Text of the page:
New Toyota Supra Engineer: Sorry We Took So Long To Bring This Thing Back

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If anything could challenge the mid-engined Chevrolet Corvette for the “Most Speculated About” award in the automotive industry, it’s talk of a new Toyota Supra. And now that the new Supra is here, kind of, its lead engineer wants to apologize to everyone for taking so long to bring the famous car back.

Tetsuya Tada, a main person behind the incredibly agile but still underpowered Toyota 86, led development for the new Supra, a revival of the beloved tuner car Toyota killed off in the early 2000s. Tada’s mentor was Isao Tsuzuki, the person behind the most recent fourth-generation Supra that ran throughout the ‘90s—you know, the Fast & Furious Supra whose distinctive rounded taillights light up your daydreams over, and over, and over again.

So, naturally, Tada wanted a new Supra to be worthy of the Supra badge. While Toyota wasn’t even sure if the car from its BMW partnership would be called the Supra as recently as November, Tada’s been all about the Supra name for years. He’s just sorry it took so long to bring that name back. From Australia’s Drive:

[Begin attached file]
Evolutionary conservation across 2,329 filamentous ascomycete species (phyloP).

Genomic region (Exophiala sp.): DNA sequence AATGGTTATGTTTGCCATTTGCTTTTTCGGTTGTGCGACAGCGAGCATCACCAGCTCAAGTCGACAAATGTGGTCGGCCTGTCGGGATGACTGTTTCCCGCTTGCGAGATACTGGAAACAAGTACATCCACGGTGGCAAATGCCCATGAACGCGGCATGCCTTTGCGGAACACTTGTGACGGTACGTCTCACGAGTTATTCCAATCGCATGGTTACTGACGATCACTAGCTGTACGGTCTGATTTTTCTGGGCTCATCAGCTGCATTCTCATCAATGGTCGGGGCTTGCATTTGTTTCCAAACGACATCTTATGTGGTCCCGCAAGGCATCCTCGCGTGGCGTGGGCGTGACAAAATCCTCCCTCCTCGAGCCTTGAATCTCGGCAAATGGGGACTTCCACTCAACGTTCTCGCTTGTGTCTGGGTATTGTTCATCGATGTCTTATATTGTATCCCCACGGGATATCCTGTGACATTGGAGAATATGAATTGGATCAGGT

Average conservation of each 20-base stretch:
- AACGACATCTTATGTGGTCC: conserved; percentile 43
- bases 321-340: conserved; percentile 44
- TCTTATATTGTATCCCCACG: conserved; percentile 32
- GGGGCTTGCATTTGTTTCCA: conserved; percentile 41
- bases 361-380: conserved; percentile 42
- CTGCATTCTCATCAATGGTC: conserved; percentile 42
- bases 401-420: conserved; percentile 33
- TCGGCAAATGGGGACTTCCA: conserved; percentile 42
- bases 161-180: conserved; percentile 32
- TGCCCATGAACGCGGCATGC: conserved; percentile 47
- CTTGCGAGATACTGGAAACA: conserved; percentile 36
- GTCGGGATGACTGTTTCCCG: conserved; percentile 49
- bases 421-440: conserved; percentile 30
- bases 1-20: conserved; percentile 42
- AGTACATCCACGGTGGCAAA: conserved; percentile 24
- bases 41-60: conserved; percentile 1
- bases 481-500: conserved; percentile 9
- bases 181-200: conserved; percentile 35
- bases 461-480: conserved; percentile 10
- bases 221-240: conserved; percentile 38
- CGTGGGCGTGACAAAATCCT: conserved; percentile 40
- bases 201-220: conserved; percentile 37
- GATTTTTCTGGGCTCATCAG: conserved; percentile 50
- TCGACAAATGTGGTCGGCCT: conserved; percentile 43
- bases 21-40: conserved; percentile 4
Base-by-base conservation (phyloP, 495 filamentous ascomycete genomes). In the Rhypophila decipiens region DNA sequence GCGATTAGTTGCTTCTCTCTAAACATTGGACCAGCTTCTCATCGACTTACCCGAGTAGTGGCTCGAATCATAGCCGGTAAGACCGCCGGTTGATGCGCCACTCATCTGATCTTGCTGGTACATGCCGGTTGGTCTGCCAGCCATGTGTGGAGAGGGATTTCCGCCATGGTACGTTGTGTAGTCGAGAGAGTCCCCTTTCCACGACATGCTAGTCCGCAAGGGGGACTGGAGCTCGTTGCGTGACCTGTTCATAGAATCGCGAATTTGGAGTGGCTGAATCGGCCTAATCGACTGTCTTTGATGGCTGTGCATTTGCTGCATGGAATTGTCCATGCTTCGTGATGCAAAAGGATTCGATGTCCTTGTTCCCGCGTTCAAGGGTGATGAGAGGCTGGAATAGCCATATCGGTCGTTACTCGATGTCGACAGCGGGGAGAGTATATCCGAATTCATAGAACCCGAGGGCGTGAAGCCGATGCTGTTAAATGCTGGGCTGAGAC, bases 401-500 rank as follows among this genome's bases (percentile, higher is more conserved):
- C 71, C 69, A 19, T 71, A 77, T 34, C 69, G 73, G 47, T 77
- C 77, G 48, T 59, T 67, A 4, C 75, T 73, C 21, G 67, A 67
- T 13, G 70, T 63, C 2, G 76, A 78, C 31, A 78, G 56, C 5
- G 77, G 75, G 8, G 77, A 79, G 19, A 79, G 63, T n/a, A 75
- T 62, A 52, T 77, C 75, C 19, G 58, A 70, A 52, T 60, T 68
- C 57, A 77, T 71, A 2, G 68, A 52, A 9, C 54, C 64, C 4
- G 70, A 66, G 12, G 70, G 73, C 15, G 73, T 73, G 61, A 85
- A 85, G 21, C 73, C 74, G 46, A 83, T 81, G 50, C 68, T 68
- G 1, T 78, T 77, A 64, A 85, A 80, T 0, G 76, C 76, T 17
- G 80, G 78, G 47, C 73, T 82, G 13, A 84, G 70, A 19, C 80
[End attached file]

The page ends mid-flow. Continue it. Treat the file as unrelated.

An enthusiast to his core, Tada said Toyota did not want to compromise and offer a reworked 86 or Lexus coupe with Supra badges.

It had to be done the right way, which meant working with another marque to ensure the correct ingredients were in place.

“We wish that we could have brought back a new Supra much earlier,” he said.

“We wish to apologise to [supporters] that it took so long. It’s been 15 long years, [I am] very sorry for that.”


There are a lot more things than the timeline for the fifth-generation Supra that Tada and Toyota could be sorry about, like the fact that we all have to wait even longer to learn anything about this car. Toyota debuted Tada’s new project as a racing concept and gave us exactly zero information on its performance, engine, transmission, price or any other specs. They showed us a vehicle with plastic windows and smoke blowing around it, leaving us to wonder, still, if this Supra would be any good. The production version apparently won’t debut until 2019.

That’s not a cute and clever teaser. That’s just frustrating.

Tada could also say sorry for the fact that the car will probably not get a manual transmission, since he said Supra fans don’t think it’s a big requirement. Sure, the data on actual potential buyers may say that, but it still hurts.


But hey, an apology is an apology—even if it doesn’t cover everything. Tada is sorry this new Supra took so long to come around, whether it ends up meeting our expectations or not. At least he’s got a good portfolio behind him.